There were two new Nigerian teachers who came to Federal Government College a few months after I arrived. They were both educated in England and I enjoyed their company immensely. They were both Ijaw from Calabar. We joked around in the teacher’s preparation room between classes. They lived in nice houses across the street from me. In the morning we would stand in the street and gnaw on chewing sticks, talking for half an hour or so. I think that my teeth and gums were better for that daily regime than at any other time in my life. One day, without warning they disappeared. My cook, James, an Ijaw, later told me they left to fight with the Biafran rebels because the Federal Government had invaded the area where they came from near Calabar. A few days after informing me where they had gone, he told me they were both killed defending an island in the Delta near Calabar. I was really shocked by that news. But I was a teacher. I had a projects at the village. I had a good chicken project at the school and there were some competitions being arranged between Higher Schools in Warri. James asked for final pay and told me he had to leave and go back to his village near Calabar. I gave him some money and said goodbye. I never heard from him again.
The war finally came to Federal Government College. I could ignore it no longer when two Biafran soldiers with automatic rifles came to my house in the morning and told me to come with them. They took me to the school principal’s office and a well-spoken Biafran army officer calmly told me I would have to leave since they were making the school their base of operations. With little more than my passport and a brief case sized suitcase I was walked to the road by the solders. They were very polite. I somehow made it to the timber factory town of Sapele that night and met up with a small group of other PCVs who were being forced to leave the country. We were directed to get on a large, open deck, metal barge. A big tugboat pulled the barge down river most of the night and stopped around midnight. The group of volunteers had no mosquito nets and a small amount of insect repellent. One women shared her insect repellent with me but it seemed to only attract the mosquitoes. We were feasted on the rest of the night.
In the morning the tug started back down the river and just as we were near the port area we saw a piper cub fly over and drop a bomb towards a small Federal Government gun ship. The gunship fired some cannon at it and missed. The plane then flew over our tug boat and tried to drop a bomb on a large Federal Government troop ship moving up river. Both bombs missed. The tug proceeded to Lagos and we were met by Peace Corps officials and sent to a college dormitory. Some Peace Corps officials interviewed us and I was offered the opportunity to transfer to East Africa. I declined. I was exhausted. I was sick. I had boils all over my body. I had had a bad case of hepatitis, nearly killed by malaria, tape worms, round worms, black fungus of the ear, and several bad cases of diarrhea. I had lost a lot of weight. I was done with the Peace Corps. I ended up flying to France and studying French in preparation for attending graduate school. In Juan Le Pain, France, I ate well, rested and swam in the Mediterranean and got well over several months.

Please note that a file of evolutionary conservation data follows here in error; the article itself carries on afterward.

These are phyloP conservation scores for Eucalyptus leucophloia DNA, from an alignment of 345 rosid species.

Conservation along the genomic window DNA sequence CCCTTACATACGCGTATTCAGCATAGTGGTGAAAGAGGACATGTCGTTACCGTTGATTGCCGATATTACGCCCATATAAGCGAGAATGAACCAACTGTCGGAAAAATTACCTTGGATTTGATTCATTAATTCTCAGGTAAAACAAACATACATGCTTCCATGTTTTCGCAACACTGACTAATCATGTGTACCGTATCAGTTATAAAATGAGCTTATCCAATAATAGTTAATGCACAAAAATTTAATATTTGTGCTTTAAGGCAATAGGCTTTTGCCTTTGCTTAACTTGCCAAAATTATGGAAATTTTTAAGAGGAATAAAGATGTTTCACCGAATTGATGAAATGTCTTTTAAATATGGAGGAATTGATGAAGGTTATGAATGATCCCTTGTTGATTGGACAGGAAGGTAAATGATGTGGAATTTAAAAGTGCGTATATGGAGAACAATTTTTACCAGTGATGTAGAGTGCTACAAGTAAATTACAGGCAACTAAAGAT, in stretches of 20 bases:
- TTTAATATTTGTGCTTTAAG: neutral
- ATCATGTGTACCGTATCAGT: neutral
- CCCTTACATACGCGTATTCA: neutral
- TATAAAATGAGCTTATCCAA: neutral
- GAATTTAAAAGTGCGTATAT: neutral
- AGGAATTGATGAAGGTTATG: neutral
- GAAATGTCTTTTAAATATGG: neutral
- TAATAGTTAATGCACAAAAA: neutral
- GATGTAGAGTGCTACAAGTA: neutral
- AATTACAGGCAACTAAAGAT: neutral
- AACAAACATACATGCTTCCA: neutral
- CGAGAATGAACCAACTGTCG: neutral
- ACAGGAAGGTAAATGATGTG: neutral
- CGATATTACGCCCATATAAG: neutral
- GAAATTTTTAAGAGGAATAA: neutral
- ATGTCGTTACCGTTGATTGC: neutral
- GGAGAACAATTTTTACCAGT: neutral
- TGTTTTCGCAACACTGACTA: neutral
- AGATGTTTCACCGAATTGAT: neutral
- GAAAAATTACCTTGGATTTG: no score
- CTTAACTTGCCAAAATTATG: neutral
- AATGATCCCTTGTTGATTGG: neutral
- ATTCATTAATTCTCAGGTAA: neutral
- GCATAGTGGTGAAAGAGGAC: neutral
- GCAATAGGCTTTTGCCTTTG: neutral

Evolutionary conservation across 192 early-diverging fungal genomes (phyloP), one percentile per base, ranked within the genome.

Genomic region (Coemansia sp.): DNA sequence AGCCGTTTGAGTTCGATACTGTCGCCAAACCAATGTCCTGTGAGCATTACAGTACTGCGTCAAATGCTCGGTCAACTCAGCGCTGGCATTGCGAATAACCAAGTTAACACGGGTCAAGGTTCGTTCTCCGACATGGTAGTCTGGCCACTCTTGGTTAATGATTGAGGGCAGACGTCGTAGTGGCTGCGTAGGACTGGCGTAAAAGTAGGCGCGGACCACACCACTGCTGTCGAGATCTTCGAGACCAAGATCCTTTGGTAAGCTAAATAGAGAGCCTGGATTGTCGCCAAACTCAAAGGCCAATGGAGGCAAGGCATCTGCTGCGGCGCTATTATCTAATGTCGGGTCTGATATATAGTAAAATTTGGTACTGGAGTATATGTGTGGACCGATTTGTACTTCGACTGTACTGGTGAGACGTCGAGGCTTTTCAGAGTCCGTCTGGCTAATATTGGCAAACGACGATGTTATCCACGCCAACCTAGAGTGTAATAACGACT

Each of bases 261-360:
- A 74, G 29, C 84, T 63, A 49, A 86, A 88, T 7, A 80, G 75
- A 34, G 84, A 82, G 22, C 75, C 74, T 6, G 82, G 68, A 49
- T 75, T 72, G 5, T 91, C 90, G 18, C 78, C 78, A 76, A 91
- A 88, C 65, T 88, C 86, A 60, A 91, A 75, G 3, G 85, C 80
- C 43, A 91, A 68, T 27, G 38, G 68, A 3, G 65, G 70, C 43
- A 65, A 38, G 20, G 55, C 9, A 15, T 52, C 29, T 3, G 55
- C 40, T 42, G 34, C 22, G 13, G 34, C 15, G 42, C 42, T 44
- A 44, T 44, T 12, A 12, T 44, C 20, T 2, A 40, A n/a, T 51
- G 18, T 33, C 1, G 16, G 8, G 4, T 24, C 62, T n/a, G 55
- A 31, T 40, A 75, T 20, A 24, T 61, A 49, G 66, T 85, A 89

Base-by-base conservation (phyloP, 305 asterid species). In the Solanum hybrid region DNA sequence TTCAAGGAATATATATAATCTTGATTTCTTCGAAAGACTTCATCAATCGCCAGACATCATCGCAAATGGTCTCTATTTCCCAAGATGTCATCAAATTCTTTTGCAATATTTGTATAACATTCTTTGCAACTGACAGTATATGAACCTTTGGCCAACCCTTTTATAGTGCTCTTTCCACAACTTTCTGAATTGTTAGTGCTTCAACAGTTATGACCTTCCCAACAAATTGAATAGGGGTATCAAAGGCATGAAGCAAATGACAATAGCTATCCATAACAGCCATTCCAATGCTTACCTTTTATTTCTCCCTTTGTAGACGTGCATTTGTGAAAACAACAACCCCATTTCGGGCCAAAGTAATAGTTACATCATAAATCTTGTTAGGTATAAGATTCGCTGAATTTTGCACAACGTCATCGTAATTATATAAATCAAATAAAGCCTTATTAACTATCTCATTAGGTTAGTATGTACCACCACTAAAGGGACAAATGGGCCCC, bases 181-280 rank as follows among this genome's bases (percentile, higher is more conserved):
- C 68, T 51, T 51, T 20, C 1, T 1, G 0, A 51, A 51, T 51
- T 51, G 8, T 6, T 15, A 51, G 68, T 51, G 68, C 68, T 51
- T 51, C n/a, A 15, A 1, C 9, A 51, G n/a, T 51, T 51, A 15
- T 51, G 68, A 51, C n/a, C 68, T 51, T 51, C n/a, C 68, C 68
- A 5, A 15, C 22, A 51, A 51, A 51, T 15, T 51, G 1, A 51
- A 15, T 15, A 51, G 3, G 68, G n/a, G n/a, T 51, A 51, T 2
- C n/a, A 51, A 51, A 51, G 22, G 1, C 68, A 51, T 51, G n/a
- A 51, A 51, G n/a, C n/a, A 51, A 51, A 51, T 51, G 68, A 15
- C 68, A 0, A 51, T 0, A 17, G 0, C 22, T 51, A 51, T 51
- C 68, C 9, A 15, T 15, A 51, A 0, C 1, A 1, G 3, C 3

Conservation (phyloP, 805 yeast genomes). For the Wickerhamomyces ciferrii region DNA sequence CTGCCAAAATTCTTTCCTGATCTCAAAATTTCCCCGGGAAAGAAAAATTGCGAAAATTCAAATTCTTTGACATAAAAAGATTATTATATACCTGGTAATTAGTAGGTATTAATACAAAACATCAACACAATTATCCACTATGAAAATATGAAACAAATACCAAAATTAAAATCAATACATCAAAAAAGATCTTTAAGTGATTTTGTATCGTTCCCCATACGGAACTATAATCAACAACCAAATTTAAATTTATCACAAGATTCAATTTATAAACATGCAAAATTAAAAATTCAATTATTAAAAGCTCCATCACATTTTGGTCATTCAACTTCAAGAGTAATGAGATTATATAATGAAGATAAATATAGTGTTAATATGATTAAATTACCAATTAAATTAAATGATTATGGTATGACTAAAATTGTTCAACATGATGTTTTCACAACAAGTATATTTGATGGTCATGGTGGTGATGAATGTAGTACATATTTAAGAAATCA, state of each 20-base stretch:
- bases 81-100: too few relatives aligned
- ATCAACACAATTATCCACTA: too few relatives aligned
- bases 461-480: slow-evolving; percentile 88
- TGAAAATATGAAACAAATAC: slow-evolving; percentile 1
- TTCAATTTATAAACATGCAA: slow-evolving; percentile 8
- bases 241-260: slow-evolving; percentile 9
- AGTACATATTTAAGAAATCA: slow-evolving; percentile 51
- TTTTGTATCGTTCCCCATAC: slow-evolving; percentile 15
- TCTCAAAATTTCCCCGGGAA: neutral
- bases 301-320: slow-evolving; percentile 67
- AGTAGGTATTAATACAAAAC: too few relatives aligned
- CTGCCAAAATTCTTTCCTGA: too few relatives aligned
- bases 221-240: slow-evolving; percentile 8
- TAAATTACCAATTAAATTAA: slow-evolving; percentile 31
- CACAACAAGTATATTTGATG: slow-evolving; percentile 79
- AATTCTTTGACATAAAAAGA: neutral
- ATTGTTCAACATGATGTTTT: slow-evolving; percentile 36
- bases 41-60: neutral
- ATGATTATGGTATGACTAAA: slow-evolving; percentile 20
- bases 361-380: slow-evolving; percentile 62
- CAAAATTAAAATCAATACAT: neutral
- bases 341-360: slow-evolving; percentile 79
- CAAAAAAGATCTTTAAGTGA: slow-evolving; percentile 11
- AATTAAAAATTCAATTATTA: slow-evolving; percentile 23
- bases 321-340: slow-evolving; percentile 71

Throughout the 18 months of my service in Nigeria, and the swirl of deaths all around me, I never saw a dead body of anyone I knew, and never attended a funeral with the exception of the village wake.
For me that wake was just another party.
I was in some way psychologically inured to the tragedies all around me. These deaths were just part of the background noise in the cacophony of my daily life as a Peace Corps Volunteer in a land on the cusp of war. I was essentially, emotionally untouched until I left Nigeria. Then I had time to reflect and wondered at the whole panorama of my service, and then dwell on parts of my amazing experiences. The ephemeral nature of information on the deaths of others against the backdrop of daily survival trials never touched me. I was in the midst of the PCV experience. I never cried for any of them, ever. I thought about them a lot over the years and was amazed that I was so oblivious and yet survived it all. I think that I suffered some PTSD in the years after and got well by indulging in my life long spiritual quests, alternating with periods of indulgence in drugs, sex, fishing and music. Now in the twilight of my time on earth, I can retell parts of the stories of those that died during that troubled time, and wish their souls well…thank them for teaching me to better appreciate my life and have an opportunity to share our collective stories.